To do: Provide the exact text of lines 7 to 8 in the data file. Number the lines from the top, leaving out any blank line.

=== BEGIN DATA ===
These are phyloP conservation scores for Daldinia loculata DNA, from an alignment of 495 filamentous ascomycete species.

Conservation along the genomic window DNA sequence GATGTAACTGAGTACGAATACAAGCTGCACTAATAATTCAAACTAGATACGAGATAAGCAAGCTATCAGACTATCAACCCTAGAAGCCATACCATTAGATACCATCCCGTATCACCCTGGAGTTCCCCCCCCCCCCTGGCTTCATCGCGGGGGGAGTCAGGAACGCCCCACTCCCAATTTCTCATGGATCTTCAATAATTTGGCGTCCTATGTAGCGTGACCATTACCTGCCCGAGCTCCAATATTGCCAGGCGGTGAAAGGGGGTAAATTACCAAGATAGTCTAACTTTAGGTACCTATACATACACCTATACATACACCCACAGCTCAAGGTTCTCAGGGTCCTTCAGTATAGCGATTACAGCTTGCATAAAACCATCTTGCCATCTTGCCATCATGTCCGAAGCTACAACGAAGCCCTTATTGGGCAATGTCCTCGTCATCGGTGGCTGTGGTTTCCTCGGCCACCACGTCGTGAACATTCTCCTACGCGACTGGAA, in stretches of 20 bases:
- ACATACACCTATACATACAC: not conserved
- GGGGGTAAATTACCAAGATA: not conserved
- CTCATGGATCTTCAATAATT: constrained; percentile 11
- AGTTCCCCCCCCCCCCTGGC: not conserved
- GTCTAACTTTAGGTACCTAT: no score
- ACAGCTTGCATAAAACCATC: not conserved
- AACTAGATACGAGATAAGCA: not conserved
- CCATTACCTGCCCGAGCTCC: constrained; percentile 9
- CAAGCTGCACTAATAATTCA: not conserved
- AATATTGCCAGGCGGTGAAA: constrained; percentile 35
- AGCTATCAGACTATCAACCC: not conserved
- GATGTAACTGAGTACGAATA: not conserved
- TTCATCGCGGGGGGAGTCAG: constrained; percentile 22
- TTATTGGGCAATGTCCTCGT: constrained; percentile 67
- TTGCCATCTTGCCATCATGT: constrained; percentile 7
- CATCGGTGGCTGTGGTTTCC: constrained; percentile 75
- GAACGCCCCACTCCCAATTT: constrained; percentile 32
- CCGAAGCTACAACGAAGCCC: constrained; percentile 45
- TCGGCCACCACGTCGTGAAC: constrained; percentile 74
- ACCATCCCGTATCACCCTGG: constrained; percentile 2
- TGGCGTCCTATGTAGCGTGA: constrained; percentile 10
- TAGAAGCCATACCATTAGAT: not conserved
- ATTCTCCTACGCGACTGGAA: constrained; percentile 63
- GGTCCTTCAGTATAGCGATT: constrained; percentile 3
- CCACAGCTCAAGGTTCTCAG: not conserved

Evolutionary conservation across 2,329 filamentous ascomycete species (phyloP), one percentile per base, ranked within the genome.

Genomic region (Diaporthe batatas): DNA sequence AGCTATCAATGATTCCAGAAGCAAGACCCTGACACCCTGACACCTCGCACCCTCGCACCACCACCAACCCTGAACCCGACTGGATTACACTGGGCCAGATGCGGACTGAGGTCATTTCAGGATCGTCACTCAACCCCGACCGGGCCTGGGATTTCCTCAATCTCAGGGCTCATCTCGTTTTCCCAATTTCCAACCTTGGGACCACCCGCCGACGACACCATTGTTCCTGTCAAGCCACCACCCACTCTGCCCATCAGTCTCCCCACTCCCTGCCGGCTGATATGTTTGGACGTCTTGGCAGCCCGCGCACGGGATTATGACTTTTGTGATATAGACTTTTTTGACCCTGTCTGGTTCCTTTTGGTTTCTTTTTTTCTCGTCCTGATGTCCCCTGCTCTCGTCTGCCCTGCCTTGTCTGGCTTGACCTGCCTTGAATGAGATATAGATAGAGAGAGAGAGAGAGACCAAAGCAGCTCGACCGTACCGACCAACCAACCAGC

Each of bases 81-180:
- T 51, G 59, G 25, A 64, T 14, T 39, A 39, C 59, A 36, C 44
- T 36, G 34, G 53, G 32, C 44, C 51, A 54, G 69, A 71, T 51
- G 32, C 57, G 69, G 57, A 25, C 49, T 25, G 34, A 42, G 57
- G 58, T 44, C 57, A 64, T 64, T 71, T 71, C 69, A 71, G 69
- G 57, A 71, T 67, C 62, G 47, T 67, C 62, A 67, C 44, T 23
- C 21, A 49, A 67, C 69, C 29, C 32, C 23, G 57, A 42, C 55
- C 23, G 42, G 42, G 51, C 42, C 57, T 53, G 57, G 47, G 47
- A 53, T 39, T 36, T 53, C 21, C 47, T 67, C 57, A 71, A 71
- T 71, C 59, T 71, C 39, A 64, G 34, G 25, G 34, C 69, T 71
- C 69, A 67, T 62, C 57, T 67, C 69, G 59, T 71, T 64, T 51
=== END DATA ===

- GTCTAACTTTAGGTACCTAT: no score
- ACAGCTTGCATAAAACCATC: not conserved